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Giuliani, Citing Criminal Probes, Decides Not to Enter Senate Race

February 09, 1988|JOHN J. GOLDMAN | Times Staff Writer

NEW YORK — Ending months of speculation, U.S. Atty. Rudolph W. Giuliani said Monday he has decidaed not to seek the Senate seat held by New York Democrat Daniel Patrick Moynihan.

"I have concluded that I should not leave the U.S. attorney's office at this particular time," Giuliani, a Republican appointee, told his staff. ". . . It would be wrong for me to leave this office now, whatever the allure of another office or opportunity, because I believe it would adversely affect some very sensitive matters still in progress."

The U.S. attorney's office in Manhattan is conducting investigations of Wall Street insider trading, the probe of influence peddling in the awarding of federal contracts to Wedtech Corp., and New York's organized crime families, among other key cases. Some of the Wall Street investigations have proved to be long and extremely difficult.

Moynihan Strength Cited

Also, in recent weeks Moynihan, with the help of a series of early-running TV commercials--some featuring Gov. Mario M. Cuomo--appears to have solidified his strength. Moynihan is seeking a third term.

Early soundings by Giuliani showed that his own identity and reputation were greatest in New York City and that there was decided weakness among conservative upstate Republicans.

Some politicians believe that Giuliani may be waiting to run for mayor of New York City next year against Edward I. Koch, whose administration has been troubled by corruption investigations.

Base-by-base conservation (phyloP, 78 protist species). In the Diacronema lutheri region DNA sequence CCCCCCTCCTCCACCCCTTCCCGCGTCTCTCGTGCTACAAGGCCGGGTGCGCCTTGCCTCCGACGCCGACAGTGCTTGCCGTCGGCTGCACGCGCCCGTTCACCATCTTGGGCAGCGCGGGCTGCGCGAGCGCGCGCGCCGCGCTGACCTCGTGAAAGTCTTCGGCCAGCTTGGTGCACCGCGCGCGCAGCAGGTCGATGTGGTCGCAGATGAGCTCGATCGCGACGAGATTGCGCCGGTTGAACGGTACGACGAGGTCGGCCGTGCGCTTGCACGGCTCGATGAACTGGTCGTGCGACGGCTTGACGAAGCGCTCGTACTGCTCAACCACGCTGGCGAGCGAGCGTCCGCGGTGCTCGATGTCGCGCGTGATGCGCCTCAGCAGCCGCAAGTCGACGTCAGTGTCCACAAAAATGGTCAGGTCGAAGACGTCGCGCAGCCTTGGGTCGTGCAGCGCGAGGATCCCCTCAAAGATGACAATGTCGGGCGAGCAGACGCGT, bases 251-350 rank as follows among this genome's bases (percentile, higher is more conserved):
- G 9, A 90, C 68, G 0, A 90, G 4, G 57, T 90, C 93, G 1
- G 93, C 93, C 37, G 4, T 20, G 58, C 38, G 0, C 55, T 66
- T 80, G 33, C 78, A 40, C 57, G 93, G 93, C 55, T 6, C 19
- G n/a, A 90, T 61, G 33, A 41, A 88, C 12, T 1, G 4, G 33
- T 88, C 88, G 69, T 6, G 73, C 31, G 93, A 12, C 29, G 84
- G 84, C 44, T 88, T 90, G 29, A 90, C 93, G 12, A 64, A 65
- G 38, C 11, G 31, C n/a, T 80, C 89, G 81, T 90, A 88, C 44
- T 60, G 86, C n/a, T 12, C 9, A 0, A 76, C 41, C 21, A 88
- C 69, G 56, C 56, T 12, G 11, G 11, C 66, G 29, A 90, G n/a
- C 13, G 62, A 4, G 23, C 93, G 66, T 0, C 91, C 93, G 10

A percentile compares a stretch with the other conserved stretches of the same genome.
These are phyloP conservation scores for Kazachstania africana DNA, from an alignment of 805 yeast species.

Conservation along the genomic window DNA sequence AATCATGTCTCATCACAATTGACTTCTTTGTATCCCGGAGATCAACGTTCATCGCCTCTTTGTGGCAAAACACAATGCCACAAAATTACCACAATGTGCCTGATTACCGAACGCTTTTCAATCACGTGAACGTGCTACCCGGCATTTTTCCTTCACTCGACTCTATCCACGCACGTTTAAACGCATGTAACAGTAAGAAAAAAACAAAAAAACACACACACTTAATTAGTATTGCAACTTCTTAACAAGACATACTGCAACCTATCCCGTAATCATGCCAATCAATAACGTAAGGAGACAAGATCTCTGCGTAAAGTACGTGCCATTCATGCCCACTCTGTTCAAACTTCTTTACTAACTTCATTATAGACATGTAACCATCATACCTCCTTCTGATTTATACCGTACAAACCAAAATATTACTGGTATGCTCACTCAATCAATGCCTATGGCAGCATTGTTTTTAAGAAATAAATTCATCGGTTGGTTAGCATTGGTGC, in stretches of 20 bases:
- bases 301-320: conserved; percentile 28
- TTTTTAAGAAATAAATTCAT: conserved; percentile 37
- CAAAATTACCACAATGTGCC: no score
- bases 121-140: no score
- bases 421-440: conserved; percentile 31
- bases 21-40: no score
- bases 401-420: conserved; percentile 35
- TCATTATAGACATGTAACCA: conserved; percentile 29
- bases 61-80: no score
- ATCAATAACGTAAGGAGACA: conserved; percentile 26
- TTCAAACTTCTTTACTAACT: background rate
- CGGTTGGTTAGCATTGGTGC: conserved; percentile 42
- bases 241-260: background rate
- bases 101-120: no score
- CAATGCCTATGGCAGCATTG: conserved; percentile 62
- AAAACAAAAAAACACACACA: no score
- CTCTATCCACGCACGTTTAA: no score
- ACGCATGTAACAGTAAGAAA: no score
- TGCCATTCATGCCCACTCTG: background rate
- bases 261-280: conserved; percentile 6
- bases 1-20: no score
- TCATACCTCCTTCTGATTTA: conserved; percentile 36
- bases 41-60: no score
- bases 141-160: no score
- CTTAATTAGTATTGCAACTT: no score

In speaking with reporters Monday, Giuliani, 43, said his decision to remain in office did not preclude seeking elected office in the future.

"I guess we scratch off the Senate," he said. "Other offices in the future, it's silly for me to speculate. I know everybody else will, but it's silly for me to do so."

He said that he was "gratified and honored" by supporters who urged him to make the race.

Differences With D'Amato

During the period when he was considering resigning, differences over his successor arose with Republican Sen. Alfonse M. D'Amato of New York. Giuliani lobbied vigorously for Howard Wilson, the chief of his office's criminal division. But D'Amato rejected the suggestion and asked for a screening committee to consider the next U.S. attorney for Manhattan.

Giuliani said that he had not spoken with D'Amato in three or four weeks.

"If I had been able to see an orderly transition," he said, "I might have a different decision."

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